It also provides a simple interface for getting or creating those precious components. And once again, you can provide more additional parameters:

T Get<T>(Hashtable parameters = null)
object Get(Type type, Hashtable parameters = null)

Additional parameters are specified using Hashtables, in a key-value pair fashion. The keys have to match parameter names in eligible constructors.

Constructors, yes. Because the container also allows for constructor injection of dependencies and parameters. Using the container is pretty simple:

var container = new ComponentContainer();

container.Transient<ICustomerRepository, CustomerRepository>();
container.Singleton<ICustomerService, CustomerService>();

var service = container.Get<ICustomerService>();

And it works just as expected.

Cryptic exceptions?

Nope. In this 3-file micro-solution, there is an Exception created specifically for the container: ComponentResolutionException.

The container, will throw this kind of exception only (hopefully.) Plus, the container will distinguish between the following anomalies:

  • An already registered component (double-registration)
  • A non-registered component
  • The lack of an eligible constructor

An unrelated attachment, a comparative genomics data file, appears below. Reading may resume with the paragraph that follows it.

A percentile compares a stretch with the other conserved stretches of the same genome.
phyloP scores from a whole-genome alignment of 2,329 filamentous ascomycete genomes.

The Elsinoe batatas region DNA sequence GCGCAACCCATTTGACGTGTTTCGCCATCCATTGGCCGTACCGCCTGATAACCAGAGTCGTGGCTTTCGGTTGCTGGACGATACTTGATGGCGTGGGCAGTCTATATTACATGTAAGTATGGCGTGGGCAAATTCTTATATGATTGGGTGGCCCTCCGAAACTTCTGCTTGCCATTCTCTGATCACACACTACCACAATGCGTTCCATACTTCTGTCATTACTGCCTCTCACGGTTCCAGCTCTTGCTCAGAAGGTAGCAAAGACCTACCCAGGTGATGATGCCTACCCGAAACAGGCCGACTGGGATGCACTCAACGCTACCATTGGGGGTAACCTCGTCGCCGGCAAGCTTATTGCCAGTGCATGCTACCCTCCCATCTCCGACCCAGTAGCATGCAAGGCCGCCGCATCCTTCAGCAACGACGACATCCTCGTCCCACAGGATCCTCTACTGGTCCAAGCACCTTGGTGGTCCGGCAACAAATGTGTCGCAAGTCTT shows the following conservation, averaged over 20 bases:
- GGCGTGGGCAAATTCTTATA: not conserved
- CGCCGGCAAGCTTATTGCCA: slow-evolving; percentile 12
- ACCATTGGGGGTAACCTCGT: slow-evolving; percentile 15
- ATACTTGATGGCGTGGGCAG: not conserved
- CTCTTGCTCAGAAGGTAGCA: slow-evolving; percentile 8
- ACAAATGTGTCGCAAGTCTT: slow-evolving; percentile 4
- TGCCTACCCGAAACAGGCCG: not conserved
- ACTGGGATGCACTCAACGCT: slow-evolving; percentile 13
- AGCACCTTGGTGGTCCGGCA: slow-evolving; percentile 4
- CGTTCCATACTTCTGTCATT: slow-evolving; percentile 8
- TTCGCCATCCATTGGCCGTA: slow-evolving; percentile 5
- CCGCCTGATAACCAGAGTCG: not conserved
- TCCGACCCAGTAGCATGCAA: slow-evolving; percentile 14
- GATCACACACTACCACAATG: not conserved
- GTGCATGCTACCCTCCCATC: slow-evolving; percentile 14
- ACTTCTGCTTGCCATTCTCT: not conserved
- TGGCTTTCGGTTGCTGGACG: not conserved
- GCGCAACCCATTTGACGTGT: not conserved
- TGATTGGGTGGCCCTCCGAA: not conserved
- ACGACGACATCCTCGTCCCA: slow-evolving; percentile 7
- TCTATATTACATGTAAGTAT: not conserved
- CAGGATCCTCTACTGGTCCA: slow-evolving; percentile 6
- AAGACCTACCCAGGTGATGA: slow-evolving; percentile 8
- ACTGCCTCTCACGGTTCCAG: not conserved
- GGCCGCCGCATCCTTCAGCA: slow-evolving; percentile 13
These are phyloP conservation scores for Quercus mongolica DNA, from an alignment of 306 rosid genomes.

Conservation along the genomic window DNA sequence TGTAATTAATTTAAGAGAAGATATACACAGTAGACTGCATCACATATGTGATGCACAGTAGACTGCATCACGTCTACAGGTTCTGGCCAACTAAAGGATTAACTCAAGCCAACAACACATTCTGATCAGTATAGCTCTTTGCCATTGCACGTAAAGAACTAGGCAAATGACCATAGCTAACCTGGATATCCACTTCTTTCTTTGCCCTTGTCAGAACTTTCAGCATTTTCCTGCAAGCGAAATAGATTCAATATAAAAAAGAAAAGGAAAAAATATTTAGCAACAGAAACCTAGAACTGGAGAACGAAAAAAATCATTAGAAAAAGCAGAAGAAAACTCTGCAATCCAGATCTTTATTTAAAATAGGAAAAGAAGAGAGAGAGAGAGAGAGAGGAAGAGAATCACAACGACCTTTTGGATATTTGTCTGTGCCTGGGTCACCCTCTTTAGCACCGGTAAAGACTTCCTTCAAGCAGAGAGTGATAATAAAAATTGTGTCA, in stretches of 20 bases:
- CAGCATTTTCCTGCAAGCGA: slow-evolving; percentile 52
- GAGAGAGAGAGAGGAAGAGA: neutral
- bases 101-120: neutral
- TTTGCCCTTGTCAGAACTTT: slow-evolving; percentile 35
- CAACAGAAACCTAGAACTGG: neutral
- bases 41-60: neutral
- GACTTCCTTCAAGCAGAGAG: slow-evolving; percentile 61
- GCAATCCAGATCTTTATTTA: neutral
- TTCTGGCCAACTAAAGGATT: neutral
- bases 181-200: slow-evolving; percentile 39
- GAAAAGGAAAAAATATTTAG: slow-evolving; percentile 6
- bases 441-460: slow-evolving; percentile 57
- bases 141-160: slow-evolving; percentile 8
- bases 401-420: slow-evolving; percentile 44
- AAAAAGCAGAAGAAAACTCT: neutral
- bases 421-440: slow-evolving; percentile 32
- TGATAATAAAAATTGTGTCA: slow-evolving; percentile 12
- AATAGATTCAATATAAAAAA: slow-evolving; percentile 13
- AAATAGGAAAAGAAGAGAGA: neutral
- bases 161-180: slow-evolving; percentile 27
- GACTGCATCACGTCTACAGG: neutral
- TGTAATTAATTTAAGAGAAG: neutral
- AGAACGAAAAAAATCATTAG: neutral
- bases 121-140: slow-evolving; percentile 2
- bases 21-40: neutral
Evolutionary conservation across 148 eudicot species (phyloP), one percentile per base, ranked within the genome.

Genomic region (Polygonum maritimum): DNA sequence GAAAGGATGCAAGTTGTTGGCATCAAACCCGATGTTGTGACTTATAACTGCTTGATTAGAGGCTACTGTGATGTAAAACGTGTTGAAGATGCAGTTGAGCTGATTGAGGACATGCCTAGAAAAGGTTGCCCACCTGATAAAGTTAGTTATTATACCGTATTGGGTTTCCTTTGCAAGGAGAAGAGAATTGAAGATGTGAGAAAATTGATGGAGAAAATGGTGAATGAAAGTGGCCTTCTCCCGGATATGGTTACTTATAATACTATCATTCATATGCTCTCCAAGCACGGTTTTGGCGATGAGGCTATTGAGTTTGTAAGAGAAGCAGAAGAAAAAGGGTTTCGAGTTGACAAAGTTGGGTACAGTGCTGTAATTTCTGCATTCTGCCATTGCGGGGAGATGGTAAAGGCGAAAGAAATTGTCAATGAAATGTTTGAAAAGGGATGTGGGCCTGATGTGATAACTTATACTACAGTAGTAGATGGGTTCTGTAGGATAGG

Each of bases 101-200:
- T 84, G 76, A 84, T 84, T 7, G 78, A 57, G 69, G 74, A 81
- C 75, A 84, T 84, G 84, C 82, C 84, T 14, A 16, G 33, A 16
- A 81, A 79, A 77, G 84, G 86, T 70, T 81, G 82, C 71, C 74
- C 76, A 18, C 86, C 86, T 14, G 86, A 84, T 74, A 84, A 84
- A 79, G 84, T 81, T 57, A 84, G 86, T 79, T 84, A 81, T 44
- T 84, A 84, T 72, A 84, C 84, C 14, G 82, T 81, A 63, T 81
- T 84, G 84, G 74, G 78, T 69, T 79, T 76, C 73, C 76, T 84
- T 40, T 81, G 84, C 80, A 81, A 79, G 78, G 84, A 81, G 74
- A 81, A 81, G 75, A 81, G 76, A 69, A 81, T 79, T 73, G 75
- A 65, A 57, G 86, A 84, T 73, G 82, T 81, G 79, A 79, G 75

• A dependency resolution exception (exception when resolving a dependency)
  • Circular dependencies

The exception sports two main properties: An Error property, which is an enum representing one of the five aforementioned errors. And also a RootCause property which contains the initial error (when the error is a dependency resolution exception). The exception uses these properties to build a comprehensible error message, much like modern, full-blown containers do.

Where can I get it?

I purposefully did not create a GitHub repository for this. I used a GitHub Gist, instead. For those not accustomed with Gist, it's a version-controlled, git-backed, pastebin on steroids. In other words: I love it.

You can get the code here. It's free. It's obviously open source. And it's MIT licensed.

I created a Gist instead of a traditional repository because I want people to copy files or code into their solution, not a compiled dll. And a Gist does make that very easy.

You will also notice that the Gist actually contains four files, not three.

And it comes with tests!

I also included a very modest battery of tests. Tests are defined using NUnit but can easily be converted to fit your preferred runner. There are 20 tests at the moment and they cover most of the container's code.

Feel free to (read: do) include these in your solution too.

What it does not do

This is not a silver bullet. Modern IoC/DI containers are bulky for a reason: They do provide a lot of functionality this code excerpt does not. Worth mentioning are:

  • Property injection (optional dependencies, like loggers)
  • Advanced constructor resolution (this container only considers the constructor with the most parameters)
  • Lazy initializing using proxies and the likes
  • Much, much more

This post is way too long

Please, feel free to give it a try. And feel free to fork it on GitHub.

Posted by: Bryan Menard
Last revised: 14 Nov, 2011 04:52 AM History